systems; and (4) using postsecondary outcome data to strengthen 
accountability, decisionmaking, and program improvement systems related 
to improving postsecondary outcomes for students receiving IDEA 
services.
    To be considered for funding under this absolute priority, 
applicants must meet the application requirements contained in this 
priority. The project funded under this absolute priority also must 
meet the programmatic and administrative requirements specified in the 
priority.
    Application Requirements. An applicant must include in its 
application--
    (a) A logic model that depicts, at a minimum, the goals, 
activities, outputs, and outcomes of the proposed project. A logic 
model communicates how a project will achieve its outcomes and provides 
a framework for both the formative and summative evaluations of the 
project;

     Note:  The following Web site provides more information on 
logic models and lists multiple online resources: 
http://www.cdc.gov/eval/resources.htm.

    (b) A plan to implement the activities described in the Project 
Activities section of this priority;
    (c) A plan, linked to the proposed project's logic model, for a 
formative evaluation of the proposed project's activities. The plan 
must describe how the formative evaluation will use clear performance 
objectives to ensure continuous improvement in the operation of the 
proposed project, including objective measures of progress in 
implementing the project and ensuring the quality of products and 
services;
    (d) A budget for attendance at the following:
    (1) A one and one half day kick-off meeting to be held in 
Washington, DC, within four weeks after receipt of the award, and an 
annual planning meeting held in Washington, DC, with the OSEP Project 
Officer during each subsequent year of the project period.
    (2) A three-day Project Directors' Conference in Washington, DC, 
during each year of the project period.
    (3) A four-day Technical Assistance and Dissemination (TA&D) 
Conference in Washington, DC, during each year of the project period.
    (4) One two-day trip annually to attend Department briefings, 
Department-sponsored conferences, and other meetings, as requested by 
OSEP; and
    (e) A line item in the proposed budget for an annual set-aside of 
five percent of the grant amount to support emerging needs that are 
consistent with the proposed project's activities, as those needs are 
identified in consultation with OSEP.

    Note: With approval from the OSEP Project Officer, the Center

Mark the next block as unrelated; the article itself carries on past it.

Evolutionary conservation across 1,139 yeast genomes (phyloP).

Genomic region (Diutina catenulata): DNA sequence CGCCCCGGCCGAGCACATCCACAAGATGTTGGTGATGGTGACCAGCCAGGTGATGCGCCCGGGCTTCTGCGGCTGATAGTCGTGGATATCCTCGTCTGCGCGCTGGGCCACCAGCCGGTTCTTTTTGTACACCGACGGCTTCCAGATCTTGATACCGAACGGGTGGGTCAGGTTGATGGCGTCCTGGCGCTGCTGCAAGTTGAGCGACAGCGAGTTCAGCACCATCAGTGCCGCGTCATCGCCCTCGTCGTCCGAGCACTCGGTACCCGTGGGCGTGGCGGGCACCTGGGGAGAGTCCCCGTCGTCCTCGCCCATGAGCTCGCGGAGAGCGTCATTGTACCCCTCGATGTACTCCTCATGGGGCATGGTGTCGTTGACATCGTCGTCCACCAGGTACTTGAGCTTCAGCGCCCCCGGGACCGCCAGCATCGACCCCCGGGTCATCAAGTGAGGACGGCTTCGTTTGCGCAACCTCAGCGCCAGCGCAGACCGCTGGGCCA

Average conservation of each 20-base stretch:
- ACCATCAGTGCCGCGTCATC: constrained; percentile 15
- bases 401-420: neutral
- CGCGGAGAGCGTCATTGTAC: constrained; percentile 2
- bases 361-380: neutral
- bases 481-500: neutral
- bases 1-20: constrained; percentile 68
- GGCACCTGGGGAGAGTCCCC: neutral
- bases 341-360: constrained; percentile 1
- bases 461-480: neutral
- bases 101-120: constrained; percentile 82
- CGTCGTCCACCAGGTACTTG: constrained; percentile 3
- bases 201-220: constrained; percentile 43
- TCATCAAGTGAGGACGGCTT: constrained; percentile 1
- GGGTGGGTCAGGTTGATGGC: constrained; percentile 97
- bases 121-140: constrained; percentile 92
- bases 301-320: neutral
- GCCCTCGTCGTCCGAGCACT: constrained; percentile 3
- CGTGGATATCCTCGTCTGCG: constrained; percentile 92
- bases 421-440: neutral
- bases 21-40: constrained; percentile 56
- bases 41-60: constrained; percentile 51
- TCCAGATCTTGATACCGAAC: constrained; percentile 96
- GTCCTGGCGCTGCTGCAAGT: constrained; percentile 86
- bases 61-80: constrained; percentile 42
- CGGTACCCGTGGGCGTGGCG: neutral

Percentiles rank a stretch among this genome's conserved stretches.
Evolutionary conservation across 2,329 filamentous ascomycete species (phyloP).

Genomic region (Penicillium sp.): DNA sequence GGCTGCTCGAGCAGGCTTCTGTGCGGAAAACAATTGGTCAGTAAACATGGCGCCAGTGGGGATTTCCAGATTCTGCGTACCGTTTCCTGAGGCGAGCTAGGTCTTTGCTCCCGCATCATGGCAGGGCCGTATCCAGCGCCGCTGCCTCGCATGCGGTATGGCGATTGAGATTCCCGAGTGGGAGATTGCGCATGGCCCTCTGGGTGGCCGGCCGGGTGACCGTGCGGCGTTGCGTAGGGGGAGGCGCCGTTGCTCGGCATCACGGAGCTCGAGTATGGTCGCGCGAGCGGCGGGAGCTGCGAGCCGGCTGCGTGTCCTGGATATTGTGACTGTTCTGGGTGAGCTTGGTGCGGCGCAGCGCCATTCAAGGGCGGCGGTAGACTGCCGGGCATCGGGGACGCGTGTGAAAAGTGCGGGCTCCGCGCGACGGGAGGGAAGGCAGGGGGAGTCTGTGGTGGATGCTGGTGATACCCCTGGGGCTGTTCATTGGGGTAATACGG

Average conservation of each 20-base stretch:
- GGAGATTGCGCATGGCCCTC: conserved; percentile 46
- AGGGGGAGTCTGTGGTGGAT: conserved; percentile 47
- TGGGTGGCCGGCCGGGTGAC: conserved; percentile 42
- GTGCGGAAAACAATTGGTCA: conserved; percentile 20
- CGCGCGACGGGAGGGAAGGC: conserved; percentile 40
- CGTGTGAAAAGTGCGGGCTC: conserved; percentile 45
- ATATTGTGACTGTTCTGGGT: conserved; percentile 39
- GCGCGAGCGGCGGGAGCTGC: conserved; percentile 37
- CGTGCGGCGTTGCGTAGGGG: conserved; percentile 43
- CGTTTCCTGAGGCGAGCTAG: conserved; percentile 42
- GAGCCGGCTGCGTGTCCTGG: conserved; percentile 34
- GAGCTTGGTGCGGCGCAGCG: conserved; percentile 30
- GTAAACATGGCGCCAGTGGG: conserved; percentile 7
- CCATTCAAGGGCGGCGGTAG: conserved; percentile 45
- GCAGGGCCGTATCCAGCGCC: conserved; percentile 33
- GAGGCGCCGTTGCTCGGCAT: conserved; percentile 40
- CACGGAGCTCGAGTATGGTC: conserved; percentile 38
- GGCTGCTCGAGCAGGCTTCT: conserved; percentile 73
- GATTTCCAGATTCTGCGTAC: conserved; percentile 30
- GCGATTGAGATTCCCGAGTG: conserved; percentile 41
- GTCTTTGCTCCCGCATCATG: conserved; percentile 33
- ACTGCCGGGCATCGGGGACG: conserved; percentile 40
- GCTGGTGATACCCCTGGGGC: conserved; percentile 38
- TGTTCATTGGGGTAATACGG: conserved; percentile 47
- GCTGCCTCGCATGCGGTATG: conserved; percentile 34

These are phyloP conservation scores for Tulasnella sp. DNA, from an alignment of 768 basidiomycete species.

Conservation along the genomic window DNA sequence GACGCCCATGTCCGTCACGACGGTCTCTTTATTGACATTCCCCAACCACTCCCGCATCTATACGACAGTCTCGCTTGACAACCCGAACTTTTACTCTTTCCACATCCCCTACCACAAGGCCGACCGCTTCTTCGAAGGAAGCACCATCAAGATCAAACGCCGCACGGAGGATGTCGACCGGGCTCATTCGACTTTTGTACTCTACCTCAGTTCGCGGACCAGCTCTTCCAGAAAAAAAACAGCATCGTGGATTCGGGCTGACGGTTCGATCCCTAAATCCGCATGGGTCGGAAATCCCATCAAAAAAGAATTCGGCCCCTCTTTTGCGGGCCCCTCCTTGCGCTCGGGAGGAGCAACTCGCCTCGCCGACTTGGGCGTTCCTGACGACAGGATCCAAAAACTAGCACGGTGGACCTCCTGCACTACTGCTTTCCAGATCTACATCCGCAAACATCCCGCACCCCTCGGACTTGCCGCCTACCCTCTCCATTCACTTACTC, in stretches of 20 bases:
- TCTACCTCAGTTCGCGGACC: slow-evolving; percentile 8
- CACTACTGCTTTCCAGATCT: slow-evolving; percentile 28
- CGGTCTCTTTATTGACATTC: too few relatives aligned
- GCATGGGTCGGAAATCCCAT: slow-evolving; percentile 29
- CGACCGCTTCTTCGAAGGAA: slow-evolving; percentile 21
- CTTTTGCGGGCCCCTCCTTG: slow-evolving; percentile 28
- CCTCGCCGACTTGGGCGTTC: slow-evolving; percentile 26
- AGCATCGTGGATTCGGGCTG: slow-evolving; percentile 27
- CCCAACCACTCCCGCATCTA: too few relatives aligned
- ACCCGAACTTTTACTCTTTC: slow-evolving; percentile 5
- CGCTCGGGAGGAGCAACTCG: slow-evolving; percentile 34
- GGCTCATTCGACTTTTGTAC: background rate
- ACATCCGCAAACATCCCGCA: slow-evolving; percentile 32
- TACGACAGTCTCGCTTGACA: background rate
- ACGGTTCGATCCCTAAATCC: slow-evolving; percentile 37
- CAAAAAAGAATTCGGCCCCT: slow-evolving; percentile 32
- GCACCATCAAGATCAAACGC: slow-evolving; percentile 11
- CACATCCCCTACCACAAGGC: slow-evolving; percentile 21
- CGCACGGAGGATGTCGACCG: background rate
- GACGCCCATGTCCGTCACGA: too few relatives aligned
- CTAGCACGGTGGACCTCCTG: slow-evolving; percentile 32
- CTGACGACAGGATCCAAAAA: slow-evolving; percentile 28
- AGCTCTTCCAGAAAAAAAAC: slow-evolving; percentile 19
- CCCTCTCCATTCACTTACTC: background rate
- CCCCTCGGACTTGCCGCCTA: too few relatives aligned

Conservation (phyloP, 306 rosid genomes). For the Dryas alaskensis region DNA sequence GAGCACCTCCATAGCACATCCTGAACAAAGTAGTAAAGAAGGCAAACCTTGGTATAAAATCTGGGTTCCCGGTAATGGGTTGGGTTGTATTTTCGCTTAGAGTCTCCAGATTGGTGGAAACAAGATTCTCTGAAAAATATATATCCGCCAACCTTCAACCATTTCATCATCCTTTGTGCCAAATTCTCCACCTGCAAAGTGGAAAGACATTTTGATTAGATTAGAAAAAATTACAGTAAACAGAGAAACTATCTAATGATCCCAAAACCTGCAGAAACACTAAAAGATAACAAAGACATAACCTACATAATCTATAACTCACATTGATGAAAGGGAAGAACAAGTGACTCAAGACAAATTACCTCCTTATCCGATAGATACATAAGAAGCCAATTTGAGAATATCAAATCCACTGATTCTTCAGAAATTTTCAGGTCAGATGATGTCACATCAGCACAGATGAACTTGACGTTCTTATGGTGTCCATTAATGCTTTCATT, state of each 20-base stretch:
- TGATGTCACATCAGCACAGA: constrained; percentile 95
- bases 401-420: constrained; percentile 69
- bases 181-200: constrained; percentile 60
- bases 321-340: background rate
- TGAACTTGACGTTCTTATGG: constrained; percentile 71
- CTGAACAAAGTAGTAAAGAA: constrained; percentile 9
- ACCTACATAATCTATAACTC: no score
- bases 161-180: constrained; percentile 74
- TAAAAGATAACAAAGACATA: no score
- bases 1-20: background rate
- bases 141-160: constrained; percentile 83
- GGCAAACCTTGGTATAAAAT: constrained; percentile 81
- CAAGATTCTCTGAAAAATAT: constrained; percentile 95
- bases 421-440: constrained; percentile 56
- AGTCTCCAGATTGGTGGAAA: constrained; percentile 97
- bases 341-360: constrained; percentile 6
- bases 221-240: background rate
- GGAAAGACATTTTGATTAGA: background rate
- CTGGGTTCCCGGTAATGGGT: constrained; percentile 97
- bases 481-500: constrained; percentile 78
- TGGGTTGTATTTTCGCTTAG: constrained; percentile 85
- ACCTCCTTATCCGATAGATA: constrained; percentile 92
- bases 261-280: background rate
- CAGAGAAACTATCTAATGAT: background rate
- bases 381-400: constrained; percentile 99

must reallocate any remaining funds from this annual set-aside no 
later than the end of the third quarter of each budget period.

    Project Activities. To meet the requirements of this priority, the 
Center, at a minimum, must conduct the following activities:
    Knowledge Development Activities.
    (a) Review annually the technical adequacy of all States' Indicator 
14 data collection methods. For States using sampling methods, this 
includes ensuring that the States' samples, or target groups of 
respondents, are representative of the State's respective school 
leavers--that is, in terms of racial demographics, disability group, 
age, gender, and circumstances for leaving. The results of this 
analysis must be shared with the OSEP Project Officer and used by the 
Center to determine the type of TA that States need.
    (b) Design a plan to support all States in gathering and reporting 
Indicator 14 data from a consolidated or linkable State data warehouse 
of longitudinal data (e.g., SLDS).
    (c) Identify specific student level data elements needed to 
accurately report Indicator 14 data in open source resources such as 
the voluntary standards and guidelines of the National Center for 
Education Statistics and the specifications of the Schools 
Interoperability Framework Association to ensure valid, reliable, and 
accurate data.
    Technical Assistance and Dissemination Activities.
    (a) Provide general TA to States to assist them with:
    (1) Improving their data collection and dissemination systems used 
to obtain accurate postsecondary outcome data.
    (2) Developing and implementing effective procedures for collecting 
postsecondary outcome data from LEAs and helping States utilize these 
procedures.
    (3) Disaggregating and analyzing the postsecondary outcome data 
collected on students receiving IDEA services to drive decisionmaking 
at the local level that will lead to valid, reliable, and accurate data 
and program improvement.
    (b) Analyze State SPP/APR Indicator 14 submissions to determine 
those States that lack firmly established data collection and 
dissemination systems and thus have the most need for TA.
    (c) Provide TA to States, including States with projects funded 
under the SLDS grants program. This TA must be designed to help ensure 
that statewide data systems include data concerning students receiving 
IDEA services for the Part B Indicator 14 collection and for reporting 
on post-school outcomes required by IDEA. TA may be provided through